How Fat Relates to Your Happiness
Happy February 28th!
I'm not sure how it works out, but for me February is always the most exhilarating month.
Which means, we need extra endocrine, adrenal and mood support from our intake!
Let's get started.
The first thing to know is that the most important thing about fat, aside from "kind"- is something I call "integrity". If fat is rancid, or spoiled, even if it was originally a healthy type of fat for you, it has rendered itself something that will do more harm than good. :( To avoid letting fat get rancid- buy oils in a smaller bottle, and or keep more delicate fats in the fridge.
So! How do fats support your mood?
The first thing to chat about when we talk about fats- is ratios. Specifically, the ratios your body needs for optimal performance.
The Omega 3-6-9 Ratio can influence your mood- often we eat a lot of Omega 6s and 9s but are low in Omega 3s. And that can be an issue, as Omega 3s have such a positive effect on mood and cognition- that they are used in the treatment of Major Depressive Disorder.
In the beginning of human evolution, diets were abundant in fish and our ancestors maintained a 1:1 ratio of Omega 6s to Omega 3s. Today- with so many plant oils and nuts and seeds available, it can be hard to maintain this kind of balance.
There are two main components of omega 3s- the first is EPAs, which aid in mood, the second is DHA, which supportive cognitive function and brain development.
EPA and DHA- Outlook & Cognition
These acids are found in wild cold water fish like salmon. This happens because wild salmon feed on algae. A DHA-rich diet has been linked to improved memory, speaking ability & motor skills. As well, it has been shown to reduce levels of mood disorders in individuals, including depression and bipolar disorder, resulting in improvements to mental health.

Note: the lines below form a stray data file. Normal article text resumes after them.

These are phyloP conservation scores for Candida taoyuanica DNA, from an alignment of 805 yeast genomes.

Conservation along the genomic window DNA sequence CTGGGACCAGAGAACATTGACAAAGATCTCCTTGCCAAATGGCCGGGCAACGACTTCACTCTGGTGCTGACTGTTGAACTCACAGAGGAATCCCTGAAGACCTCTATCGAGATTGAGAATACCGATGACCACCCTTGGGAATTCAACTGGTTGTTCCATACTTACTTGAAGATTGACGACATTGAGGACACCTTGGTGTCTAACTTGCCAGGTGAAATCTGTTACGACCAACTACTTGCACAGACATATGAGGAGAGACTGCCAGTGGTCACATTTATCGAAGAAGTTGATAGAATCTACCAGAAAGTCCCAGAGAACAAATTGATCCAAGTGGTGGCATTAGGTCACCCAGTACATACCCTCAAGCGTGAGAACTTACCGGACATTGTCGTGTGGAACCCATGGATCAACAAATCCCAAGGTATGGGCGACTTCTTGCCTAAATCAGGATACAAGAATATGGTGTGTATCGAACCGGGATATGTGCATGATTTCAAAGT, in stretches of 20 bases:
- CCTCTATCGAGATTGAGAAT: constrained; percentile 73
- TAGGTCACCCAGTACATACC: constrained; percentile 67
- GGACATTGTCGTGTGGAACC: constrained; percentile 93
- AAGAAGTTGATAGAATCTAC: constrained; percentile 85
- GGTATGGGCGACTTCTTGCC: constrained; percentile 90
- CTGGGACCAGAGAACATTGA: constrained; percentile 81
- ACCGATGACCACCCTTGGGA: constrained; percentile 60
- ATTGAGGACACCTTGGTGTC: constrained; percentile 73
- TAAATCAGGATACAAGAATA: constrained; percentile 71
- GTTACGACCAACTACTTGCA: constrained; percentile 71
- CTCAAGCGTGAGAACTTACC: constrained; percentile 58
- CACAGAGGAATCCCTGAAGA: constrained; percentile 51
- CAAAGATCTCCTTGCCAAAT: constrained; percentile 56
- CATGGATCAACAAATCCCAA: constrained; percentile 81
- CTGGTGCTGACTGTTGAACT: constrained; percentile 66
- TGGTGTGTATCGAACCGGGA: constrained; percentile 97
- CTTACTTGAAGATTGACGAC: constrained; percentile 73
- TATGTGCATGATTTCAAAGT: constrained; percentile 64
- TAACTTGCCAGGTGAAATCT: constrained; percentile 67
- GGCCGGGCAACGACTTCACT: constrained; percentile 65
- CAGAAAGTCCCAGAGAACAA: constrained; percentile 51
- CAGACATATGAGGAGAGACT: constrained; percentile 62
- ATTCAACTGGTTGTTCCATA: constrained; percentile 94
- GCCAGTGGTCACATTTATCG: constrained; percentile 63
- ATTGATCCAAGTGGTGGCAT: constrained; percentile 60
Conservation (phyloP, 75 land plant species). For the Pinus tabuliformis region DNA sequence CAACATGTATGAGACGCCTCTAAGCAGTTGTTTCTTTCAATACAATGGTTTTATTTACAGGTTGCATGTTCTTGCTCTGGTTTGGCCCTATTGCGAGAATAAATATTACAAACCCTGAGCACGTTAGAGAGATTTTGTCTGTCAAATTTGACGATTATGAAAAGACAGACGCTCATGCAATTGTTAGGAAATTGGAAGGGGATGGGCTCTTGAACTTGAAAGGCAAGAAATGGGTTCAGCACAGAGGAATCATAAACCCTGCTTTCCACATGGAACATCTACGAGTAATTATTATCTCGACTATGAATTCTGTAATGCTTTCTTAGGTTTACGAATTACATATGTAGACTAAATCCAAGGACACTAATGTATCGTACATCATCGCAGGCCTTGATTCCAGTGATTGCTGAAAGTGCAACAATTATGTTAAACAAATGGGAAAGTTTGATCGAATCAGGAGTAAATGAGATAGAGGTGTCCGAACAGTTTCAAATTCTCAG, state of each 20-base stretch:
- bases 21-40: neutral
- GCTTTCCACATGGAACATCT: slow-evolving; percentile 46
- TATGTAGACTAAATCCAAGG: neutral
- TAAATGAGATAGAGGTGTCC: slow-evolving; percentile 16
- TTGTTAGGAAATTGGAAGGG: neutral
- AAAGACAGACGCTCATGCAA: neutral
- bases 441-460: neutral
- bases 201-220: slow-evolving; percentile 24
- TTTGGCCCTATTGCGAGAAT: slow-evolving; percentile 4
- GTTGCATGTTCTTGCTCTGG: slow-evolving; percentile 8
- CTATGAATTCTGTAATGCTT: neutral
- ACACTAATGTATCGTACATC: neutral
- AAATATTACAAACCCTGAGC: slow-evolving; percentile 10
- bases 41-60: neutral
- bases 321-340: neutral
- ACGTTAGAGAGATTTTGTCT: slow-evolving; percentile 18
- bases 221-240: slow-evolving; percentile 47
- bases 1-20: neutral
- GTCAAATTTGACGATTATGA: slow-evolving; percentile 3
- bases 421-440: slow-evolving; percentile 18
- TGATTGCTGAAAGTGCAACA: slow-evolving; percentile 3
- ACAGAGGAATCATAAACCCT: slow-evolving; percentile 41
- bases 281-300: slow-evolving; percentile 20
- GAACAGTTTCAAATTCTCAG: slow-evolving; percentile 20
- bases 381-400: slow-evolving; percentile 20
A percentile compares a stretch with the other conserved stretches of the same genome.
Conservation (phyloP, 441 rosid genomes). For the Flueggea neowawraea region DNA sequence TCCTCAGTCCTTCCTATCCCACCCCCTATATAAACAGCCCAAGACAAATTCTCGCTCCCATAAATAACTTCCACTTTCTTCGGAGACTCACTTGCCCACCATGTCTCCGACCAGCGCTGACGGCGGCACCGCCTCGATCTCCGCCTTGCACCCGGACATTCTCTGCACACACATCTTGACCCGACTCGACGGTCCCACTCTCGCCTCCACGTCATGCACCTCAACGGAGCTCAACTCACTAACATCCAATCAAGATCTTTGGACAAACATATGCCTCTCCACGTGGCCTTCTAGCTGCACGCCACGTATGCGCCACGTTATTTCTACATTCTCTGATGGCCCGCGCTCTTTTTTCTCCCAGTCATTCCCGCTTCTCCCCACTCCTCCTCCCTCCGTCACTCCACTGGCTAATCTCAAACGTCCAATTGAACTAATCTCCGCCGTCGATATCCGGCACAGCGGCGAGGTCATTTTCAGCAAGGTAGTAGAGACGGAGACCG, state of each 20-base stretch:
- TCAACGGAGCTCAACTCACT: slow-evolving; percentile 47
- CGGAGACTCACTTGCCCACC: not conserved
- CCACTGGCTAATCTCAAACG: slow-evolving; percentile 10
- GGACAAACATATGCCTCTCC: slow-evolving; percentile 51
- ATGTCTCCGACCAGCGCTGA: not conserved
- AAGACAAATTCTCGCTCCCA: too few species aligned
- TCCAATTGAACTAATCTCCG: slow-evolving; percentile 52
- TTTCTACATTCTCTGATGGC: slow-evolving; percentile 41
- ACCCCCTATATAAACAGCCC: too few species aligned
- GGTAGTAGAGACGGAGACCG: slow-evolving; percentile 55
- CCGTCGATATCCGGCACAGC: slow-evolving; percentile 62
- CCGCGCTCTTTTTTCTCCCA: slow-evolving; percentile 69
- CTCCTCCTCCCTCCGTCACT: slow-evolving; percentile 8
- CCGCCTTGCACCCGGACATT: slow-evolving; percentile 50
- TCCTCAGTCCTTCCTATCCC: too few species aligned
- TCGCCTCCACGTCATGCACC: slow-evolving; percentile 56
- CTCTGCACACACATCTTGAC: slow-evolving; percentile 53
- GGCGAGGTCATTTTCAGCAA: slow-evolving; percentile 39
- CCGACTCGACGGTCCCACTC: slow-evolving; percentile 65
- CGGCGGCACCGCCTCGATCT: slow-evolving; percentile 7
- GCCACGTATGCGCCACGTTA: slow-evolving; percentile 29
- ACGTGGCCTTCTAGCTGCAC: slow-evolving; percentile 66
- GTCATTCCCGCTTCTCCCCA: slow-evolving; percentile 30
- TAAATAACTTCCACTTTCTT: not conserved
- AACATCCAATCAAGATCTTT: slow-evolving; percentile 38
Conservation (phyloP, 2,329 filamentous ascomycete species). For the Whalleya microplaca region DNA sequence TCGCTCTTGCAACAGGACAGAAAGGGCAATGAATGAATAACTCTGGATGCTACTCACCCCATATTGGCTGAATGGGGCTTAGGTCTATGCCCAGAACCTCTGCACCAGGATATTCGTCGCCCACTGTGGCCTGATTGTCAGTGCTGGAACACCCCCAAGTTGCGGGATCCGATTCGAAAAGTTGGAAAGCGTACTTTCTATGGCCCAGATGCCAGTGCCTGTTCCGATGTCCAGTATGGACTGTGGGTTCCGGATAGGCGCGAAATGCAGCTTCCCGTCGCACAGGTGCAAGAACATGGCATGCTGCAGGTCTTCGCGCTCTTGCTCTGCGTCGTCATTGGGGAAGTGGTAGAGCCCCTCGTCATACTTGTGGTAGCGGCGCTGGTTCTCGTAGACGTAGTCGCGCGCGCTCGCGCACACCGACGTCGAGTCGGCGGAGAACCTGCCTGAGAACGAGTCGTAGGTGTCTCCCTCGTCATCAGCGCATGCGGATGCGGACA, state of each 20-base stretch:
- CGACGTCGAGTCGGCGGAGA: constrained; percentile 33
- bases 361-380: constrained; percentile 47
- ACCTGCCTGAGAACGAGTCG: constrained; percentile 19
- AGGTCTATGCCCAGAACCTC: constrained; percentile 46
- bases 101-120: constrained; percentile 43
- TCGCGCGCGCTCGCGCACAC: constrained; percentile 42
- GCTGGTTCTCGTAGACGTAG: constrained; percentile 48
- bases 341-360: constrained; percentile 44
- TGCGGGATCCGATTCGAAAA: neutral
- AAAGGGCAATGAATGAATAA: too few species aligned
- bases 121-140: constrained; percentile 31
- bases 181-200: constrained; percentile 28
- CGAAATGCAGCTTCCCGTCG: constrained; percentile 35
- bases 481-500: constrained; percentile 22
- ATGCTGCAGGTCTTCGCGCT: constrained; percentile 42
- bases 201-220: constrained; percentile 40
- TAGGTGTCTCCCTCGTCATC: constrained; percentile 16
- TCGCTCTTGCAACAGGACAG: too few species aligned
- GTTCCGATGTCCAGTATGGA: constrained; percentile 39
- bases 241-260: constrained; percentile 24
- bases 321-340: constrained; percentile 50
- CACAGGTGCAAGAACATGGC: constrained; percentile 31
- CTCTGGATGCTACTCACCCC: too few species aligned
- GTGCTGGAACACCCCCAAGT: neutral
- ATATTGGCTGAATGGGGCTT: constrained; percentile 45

Serotonin - Happy Mood Brain Chemical
Monounsaturated fats- like those found in avocados - promote increased blood flow. Avocados also contain high levels of the amino acids trytophan and tyrosine which convert into neurotransmitters once they enter the body. Trytophan becomes serotonin which promotes happiness and a positive mood. While tyrosine becomes dopamine - which is the chemical released when you receive rewards and feel motivated, also involved in focus.
Cocoa butter, or the fat inside of chocolate can also help boost serotonin levels.
Choline is an essential nutrient found in foods like eggs and milk that has been linked to improvements in memory. Choline is involved in making acetylcholine, a neurotransmitter that aids in memory retention and learning. It has also been associated with decreasing the risk of dementia and other brain changes.
Your brain is made up of neurons, and the connections between these neurons (the highways the connections run on) are made up of fat, called myelin. The myelin sheath enables signals to move quickly and synapses to occur. Myelin is made out of cholesterol, which you body creates when you consume saturated fat. Healthy saturated fats, like coconut and coconut oil can help support your myelin.